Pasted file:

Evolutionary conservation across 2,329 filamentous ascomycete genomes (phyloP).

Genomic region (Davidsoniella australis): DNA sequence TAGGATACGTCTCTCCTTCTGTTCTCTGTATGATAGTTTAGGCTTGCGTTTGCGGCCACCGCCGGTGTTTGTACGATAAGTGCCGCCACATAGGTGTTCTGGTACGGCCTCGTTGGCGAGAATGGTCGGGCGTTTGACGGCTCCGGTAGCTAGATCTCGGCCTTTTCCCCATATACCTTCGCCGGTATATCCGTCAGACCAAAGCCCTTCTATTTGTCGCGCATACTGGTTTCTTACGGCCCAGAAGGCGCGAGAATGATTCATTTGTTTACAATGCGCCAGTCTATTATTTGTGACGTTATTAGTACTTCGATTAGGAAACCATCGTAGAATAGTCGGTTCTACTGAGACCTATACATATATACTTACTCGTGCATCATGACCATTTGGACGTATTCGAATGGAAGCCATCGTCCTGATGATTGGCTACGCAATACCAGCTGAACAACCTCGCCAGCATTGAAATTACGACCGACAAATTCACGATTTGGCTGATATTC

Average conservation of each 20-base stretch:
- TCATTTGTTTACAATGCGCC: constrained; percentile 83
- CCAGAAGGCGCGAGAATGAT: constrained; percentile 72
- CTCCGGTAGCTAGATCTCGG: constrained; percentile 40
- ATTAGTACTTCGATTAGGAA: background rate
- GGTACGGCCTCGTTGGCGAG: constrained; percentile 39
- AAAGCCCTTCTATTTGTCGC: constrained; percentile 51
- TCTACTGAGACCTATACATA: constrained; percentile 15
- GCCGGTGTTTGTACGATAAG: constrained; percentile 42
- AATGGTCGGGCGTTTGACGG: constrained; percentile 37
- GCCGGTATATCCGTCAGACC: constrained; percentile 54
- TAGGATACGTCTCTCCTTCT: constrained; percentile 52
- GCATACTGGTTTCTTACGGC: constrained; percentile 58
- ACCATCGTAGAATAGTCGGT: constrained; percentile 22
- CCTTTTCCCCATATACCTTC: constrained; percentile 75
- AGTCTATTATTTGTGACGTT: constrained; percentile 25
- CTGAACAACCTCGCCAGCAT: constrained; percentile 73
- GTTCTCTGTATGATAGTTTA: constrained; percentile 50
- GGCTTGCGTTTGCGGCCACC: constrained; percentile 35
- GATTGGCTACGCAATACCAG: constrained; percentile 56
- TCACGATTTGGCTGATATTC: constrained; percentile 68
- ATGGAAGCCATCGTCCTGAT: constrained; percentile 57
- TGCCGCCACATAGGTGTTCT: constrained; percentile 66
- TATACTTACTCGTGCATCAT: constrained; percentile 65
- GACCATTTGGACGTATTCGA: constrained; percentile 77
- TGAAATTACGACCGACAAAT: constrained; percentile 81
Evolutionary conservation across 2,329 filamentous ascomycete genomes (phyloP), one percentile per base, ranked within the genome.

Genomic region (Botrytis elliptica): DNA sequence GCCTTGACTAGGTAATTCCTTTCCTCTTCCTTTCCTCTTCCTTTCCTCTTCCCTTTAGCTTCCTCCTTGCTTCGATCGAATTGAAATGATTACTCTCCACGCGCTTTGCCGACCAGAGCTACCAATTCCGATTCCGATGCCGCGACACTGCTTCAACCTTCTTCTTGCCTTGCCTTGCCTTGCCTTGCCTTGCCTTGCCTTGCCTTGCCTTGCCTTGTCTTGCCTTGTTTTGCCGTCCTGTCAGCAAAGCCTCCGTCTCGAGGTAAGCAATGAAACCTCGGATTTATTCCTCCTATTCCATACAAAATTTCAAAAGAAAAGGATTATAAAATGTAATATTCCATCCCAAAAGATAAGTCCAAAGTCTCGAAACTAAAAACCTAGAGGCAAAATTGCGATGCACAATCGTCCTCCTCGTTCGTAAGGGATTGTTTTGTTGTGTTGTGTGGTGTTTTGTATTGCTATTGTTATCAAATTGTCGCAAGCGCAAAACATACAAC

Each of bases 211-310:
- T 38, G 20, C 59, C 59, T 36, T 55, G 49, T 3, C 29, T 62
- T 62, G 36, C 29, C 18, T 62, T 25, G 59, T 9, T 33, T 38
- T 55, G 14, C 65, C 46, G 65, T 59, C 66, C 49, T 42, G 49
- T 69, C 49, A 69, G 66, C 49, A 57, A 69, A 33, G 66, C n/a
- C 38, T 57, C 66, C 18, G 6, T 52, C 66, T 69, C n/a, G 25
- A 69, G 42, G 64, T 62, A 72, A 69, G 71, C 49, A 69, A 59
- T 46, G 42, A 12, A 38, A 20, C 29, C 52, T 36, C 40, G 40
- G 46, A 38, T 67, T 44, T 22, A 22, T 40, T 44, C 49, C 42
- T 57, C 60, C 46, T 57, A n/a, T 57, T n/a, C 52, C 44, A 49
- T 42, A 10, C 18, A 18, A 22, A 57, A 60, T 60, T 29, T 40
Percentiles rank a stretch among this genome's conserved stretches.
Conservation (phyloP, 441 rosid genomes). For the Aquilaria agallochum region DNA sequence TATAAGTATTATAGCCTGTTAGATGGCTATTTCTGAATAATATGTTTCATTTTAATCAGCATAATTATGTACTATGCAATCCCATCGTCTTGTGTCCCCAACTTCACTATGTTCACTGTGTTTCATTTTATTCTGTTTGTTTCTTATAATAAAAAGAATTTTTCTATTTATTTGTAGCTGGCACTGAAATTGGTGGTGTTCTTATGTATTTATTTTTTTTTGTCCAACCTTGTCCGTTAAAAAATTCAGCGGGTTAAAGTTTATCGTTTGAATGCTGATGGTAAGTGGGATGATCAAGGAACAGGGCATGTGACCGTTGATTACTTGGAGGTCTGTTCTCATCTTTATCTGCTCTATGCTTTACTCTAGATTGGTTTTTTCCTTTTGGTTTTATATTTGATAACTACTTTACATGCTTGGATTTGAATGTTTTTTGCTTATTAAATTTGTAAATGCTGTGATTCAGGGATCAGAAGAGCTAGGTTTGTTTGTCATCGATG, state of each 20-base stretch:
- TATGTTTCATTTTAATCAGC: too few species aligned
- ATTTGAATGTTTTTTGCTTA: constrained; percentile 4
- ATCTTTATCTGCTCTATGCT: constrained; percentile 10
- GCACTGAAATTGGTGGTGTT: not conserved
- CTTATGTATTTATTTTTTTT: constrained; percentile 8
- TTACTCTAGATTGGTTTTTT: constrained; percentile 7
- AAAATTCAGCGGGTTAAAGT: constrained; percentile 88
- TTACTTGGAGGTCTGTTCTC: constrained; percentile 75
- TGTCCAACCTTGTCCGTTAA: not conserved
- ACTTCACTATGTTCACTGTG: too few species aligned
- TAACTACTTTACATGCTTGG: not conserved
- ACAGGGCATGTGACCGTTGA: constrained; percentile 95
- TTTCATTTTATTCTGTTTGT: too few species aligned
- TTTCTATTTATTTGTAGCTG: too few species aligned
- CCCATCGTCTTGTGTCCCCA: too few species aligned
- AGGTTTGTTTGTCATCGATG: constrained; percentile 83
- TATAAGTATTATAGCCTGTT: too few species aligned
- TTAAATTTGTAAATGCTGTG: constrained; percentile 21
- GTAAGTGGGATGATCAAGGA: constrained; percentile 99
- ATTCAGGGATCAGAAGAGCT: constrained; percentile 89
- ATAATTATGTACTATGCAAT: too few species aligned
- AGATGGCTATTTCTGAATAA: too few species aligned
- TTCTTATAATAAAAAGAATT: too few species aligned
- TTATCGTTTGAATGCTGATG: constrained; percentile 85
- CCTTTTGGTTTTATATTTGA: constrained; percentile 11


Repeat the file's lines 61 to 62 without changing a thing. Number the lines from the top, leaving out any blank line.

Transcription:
- TTAAATTTGTAAATGCTGTG: constrained; percentile 21
- GTAAGTGGGATGATCAAGGA: constrained; percentile 99